In the example above, _usersController is a simple class with the service implementation (This separation of concerns definitively helps a lot for unit testing). Some code for the GetUser operation implementation looks as follow,

public void GetUser(IRepresentationContext context)


    string username = context.TemplateParameters["username"];


    UserAccount user = this.Engine.FindUser(username);


    if (user == null)


        this.RenderStatus(context, HttpStatus.NotFound);




  • Support for WADL. The framework uses the service definition (the LocalApplicationDescription class in the example above) to publish all the available operations in the service.


  • Support for multiple resource representations in a single operation. This is possible because the framework does not support the concept of channels (Or aspects) that can be plugged into the service to perform additional work, all the translation must be done in the operation implementation itself. The service operation can only get the resource representation as an stream from the IRepresentationContext (Same thing can be done in WCF if the input parameter for the operation method is an stream or a message),

public void CreateUser(IRepresentationContext context)


    if (context.Request.MediaType != MediaType.ApplicationXml)


        this.RenderStatus(context, HttpStatus.UnsupportedMediaType);



     UserAccount user = UserAccount.FromXml(new StreamReader(context.Request.GetEntityStream()));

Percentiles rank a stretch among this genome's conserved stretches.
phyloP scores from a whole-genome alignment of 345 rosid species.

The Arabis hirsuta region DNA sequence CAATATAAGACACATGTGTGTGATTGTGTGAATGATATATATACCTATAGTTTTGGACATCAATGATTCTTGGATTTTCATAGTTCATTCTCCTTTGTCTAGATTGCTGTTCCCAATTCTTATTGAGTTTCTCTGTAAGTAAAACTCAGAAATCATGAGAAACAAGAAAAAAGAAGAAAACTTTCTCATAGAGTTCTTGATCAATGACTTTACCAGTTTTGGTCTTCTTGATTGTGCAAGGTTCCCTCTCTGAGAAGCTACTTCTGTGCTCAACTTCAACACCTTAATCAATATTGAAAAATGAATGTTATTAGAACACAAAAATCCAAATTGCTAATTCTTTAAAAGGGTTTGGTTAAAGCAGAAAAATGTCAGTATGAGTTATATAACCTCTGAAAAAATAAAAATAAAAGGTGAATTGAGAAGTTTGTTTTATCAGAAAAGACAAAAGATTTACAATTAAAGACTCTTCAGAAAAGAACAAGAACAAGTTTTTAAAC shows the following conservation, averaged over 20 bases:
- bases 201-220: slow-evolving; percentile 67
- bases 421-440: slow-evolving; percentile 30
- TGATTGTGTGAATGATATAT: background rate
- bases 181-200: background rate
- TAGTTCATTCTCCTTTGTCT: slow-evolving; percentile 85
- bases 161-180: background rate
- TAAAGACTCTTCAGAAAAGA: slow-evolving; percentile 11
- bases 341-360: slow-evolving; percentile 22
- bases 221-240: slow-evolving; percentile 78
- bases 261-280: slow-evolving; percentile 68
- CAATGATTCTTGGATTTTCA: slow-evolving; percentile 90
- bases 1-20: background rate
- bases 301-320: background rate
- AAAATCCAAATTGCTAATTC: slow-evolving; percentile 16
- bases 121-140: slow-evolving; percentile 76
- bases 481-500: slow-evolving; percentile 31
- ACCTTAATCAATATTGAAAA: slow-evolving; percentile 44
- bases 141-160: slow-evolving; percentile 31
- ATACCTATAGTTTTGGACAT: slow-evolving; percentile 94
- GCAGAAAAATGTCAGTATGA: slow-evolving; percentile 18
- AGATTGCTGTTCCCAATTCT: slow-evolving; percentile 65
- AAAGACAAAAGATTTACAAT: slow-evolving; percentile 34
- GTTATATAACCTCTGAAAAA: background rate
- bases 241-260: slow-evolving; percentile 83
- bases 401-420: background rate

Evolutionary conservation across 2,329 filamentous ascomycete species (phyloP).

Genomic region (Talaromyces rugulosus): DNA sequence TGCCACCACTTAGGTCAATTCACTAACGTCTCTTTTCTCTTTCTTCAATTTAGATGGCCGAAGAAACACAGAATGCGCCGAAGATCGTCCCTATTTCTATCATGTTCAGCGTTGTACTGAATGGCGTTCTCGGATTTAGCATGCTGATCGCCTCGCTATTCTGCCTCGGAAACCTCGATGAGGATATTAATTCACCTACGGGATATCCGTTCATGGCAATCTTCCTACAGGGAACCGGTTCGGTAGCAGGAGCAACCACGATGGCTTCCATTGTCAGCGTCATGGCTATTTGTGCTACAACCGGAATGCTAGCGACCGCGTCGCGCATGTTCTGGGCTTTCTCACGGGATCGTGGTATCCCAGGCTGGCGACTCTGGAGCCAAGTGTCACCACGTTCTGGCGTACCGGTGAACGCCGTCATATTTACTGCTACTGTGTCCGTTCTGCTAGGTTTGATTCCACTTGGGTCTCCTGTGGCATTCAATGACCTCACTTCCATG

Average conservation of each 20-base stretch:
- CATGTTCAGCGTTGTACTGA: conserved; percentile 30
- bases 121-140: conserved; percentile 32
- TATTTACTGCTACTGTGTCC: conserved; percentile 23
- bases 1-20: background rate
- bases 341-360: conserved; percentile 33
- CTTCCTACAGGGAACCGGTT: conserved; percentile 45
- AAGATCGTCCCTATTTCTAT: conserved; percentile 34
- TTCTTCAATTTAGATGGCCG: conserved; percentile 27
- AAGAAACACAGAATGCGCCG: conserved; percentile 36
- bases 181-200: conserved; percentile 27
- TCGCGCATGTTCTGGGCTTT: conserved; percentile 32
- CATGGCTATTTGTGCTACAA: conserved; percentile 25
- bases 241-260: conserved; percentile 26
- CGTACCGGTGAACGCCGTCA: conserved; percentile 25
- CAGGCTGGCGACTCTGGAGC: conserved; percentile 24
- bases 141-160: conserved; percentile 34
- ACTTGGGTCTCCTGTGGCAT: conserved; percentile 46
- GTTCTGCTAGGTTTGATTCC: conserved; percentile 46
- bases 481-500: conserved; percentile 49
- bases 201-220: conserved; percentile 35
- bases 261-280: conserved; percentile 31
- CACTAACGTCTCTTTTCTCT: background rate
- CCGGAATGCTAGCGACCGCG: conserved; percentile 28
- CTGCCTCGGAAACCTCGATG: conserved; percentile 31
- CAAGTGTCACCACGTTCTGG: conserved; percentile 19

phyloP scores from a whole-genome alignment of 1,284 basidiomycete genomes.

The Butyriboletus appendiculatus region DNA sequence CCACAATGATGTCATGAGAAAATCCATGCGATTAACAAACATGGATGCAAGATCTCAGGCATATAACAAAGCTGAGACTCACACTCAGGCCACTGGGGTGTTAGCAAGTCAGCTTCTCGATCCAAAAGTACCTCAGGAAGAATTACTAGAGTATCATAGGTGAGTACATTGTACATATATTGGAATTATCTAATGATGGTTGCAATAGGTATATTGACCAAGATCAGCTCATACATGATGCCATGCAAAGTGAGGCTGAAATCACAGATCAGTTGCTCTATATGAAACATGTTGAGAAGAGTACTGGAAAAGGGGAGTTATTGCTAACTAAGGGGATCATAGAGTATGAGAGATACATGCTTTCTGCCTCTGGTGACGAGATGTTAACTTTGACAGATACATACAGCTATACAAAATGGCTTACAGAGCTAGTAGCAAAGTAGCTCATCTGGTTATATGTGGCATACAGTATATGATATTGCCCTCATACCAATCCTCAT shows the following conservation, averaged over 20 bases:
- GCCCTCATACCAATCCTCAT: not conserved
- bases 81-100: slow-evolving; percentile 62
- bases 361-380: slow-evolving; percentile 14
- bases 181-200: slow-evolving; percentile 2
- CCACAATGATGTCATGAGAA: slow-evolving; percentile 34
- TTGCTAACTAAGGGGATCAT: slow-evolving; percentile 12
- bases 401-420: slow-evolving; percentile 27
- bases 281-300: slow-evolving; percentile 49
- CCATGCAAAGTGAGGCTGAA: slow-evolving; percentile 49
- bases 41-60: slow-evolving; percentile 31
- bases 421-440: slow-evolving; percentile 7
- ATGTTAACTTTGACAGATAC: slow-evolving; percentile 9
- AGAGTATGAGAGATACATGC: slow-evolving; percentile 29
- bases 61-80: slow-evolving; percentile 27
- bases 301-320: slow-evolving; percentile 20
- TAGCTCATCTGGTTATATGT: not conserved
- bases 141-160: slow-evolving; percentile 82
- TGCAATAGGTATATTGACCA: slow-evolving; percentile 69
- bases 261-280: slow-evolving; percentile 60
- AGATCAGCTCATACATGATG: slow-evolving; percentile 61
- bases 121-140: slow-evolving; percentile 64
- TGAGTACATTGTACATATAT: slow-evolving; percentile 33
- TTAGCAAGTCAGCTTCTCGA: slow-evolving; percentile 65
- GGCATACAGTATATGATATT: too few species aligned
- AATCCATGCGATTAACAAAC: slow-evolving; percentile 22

In the example above, CreateUser only supports POX (Plain old xml) representation for the users, so it also makes the translation from XML to an user entity.

  • There is not support for channels or aspects to perform additional work before a message arrives/leaves a service. There is, however, an special class for hosting service instances, it can be used from a console application or IIS as an http handler.

Uri rootUri = new Uri(string.Format("http://localhost:3000/v1/", address));


BookmarkService service = new BookmarkService();


HttpServer host = new HttpServer(rootUri);


host.ReceiveWebRequest += delegate(HttpListenerContext context)


    service.Process(new HttpListenerContextAdapter(context, rootUri));




  • Rich and fluent client API for consuming existing REST services. This is probably one of the nicest things about this framework, a lot of examples are provided for consuming well-know REST services on the web such as Amazon S3,  ADO.NET services, Simple DB or Delicious to name a few. This client API can be used from Silverlight applications as well.